News Updates

  • Knees Buckling Under Pressure

    Source: DailyRx

    Your body weight and your job may be putting considerable pressure on your knees. This pressure could lead to a medical condition called knee osteoarthritis.

    A recent study found that having a higher body mass index (a measure of height and weight) and living a more active lifestyle were both associated with a higher risk of knee osteoarthritis.

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  • Sports Injuries Strike Again

    Source: DailyRx

    Sports are a great way for kids to get exercise and have fun. But sometimes young athletes get hurt.

    Many sports injuries are mild and heal on their own. Others — such as knee ligament tears — may be more serious and require surgery.

    Athletes who have had surgery to repair knee ligament tears are more likely to experience another knee ligament tear than uninjured athletes, according to a recent study.

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  • Sports Medicine Physician Advises Parents to Not Let Their Kids Play Football

    Source: Science daily

    The most common football injuries are knee injuries, especially to the anterior or posterior cruciate ligament (ACL/PCL). Other common injuries are ankle sprains, shoulder injuries and overuse injuries that cause back pain and patellar tendonitis (knee pain). Heat stroke is a significant risk during summer training camp.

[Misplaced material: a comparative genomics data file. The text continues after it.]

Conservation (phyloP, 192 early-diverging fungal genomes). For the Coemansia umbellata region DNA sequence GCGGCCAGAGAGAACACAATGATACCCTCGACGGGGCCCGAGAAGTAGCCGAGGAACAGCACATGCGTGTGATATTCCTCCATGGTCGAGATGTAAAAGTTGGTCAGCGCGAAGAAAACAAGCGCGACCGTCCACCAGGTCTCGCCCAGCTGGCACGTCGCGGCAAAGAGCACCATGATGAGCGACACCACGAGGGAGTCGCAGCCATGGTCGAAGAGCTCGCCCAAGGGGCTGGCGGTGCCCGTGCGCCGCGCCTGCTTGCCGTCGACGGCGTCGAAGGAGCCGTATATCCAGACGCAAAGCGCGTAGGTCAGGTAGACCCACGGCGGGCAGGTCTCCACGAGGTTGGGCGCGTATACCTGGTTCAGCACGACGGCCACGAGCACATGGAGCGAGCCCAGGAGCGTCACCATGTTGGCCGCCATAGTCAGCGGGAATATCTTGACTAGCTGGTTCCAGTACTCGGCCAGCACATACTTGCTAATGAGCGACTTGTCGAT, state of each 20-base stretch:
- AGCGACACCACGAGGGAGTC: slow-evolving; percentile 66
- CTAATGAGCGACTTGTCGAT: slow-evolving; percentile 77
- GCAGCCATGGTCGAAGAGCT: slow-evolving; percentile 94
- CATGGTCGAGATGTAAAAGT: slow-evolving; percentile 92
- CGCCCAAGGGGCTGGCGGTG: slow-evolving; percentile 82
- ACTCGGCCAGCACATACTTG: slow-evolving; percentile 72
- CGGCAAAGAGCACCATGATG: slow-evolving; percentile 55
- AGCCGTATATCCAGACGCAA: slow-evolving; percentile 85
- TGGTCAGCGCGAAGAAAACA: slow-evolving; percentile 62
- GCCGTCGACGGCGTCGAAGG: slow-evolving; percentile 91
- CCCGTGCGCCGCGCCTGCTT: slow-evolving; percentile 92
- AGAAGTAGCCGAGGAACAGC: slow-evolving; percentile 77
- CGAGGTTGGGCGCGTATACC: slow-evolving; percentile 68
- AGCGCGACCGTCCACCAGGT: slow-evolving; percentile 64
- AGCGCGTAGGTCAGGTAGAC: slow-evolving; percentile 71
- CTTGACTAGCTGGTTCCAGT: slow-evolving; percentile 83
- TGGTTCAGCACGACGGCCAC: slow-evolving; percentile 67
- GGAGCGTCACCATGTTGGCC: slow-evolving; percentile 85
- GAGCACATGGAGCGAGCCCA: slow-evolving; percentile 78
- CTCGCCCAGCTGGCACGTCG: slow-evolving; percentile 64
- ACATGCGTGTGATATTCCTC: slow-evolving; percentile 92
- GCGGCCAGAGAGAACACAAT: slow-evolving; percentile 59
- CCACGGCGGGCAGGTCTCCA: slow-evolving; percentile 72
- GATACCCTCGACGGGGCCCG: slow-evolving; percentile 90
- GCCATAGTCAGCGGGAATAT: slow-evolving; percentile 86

Young athletes may have a more prolonged recovery and are more susceptible to concussions accompanied by a catastrophic injury.

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  • Page not found – | promote your brand, yourself, health

    Source: News Medical

    Study findings confirm suspicions that patients with diabetes have an increased risk for adhesive capsulitis of the shoulder (ACS).

    Using insurance claims data for 96% of the Taiwanese population between 2000 and 2003, the researchers compared the incidence of ACS in 78,827 patients with at least ambulatory visits for diabetes and 236,481 age- and gender-matched individuals without diabetes.

    After a median of 31.87 months of follow-up, 1.20% of diabetes patients and 0.95% of controls were diagnosed with ACS, at rates of 4.92 and 3.67 cases per 1000 person-years, respectively, say Shin-Liang Pan (National Taiwan University Hospital and National Taiwan University College of Medicine, Taipei) and co-workers.

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  • More magnesium, less arthritis

    Source: Daily Rx

    What you put in your body can affect your risk of disease, even your risk
    of osteoarthritis. If you’re trying to prevent this “wear-and-tear” type of
    arthritis, you may want to eat more almonds and spinach.

    Eating more magnesium – a mineral found in many green vegetables, beans and
    nuts – it may lower the risk of knee osteoarthritis.

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